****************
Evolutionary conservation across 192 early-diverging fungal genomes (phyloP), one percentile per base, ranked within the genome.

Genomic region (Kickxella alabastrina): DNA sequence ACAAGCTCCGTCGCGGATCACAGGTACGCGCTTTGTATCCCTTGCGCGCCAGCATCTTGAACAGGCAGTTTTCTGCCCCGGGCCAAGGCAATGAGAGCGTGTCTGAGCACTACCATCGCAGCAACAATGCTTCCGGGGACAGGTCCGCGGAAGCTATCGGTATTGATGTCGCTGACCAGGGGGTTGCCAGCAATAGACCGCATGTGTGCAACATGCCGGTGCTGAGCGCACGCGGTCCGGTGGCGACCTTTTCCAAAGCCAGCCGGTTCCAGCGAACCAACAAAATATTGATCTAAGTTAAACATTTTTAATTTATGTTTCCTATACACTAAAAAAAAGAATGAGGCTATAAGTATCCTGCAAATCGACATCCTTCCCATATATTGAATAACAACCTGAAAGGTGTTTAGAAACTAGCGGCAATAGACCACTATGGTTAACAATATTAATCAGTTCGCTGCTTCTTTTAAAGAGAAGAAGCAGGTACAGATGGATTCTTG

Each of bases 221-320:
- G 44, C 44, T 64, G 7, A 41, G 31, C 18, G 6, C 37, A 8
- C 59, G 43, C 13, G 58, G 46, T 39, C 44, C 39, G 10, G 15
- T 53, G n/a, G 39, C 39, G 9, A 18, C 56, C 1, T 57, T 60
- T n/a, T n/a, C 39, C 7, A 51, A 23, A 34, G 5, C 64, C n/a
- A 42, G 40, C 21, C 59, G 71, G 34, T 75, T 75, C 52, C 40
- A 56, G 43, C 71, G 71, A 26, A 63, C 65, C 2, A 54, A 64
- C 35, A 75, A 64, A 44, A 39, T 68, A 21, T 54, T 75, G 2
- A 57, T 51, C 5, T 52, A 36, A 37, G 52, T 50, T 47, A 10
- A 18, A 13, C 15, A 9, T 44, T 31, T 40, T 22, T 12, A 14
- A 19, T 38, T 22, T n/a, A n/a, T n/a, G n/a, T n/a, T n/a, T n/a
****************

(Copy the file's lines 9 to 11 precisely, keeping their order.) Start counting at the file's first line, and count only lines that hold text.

- A 56, G 43, C 71, G 71, A 26, A 63, C 65, C 2, A 54, A 64
- C 35, A 75, A 64, A 44, A 39, T 68, A 21, T 54, T 75, G 2
- A 57, T 51, C 5, T 52, A 36, A 37, G 52, T 50, T 47, A 10